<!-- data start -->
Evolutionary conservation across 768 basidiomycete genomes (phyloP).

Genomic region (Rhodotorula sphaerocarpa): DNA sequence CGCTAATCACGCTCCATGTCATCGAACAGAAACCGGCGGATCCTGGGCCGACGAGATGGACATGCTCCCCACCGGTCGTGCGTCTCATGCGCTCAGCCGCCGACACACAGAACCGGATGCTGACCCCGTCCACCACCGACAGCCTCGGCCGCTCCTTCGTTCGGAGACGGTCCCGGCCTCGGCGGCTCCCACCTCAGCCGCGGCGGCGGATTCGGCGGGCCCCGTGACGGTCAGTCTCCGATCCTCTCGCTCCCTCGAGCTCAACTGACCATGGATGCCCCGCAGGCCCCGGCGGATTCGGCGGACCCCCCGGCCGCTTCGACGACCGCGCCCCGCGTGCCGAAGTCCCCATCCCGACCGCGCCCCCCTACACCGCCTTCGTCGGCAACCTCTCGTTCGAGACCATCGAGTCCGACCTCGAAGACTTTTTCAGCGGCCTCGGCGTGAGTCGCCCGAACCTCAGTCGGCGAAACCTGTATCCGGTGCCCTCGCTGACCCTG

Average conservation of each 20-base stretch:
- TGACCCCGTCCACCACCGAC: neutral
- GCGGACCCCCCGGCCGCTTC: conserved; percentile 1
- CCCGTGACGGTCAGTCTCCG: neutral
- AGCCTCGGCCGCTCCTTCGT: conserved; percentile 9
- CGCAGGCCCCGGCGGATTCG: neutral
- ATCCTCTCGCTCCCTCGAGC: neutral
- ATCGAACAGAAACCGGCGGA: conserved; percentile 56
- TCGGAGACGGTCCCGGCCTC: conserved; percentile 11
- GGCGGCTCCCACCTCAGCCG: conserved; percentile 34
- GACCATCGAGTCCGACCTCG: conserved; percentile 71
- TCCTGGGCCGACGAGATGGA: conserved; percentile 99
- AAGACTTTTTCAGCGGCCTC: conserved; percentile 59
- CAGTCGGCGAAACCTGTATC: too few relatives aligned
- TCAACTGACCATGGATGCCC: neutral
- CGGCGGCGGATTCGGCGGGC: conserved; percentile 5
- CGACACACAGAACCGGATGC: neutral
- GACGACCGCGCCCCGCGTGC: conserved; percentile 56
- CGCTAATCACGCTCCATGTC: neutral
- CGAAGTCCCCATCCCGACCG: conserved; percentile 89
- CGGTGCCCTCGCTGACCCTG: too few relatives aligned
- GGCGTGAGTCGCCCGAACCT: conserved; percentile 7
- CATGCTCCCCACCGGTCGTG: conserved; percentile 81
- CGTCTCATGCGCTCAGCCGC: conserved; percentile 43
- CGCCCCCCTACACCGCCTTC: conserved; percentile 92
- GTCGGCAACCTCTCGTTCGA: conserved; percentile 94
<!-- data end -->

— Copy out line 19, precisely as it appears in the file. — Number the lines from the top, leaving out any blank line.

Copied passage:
- CGACACACAGAACCGGATGC: neutral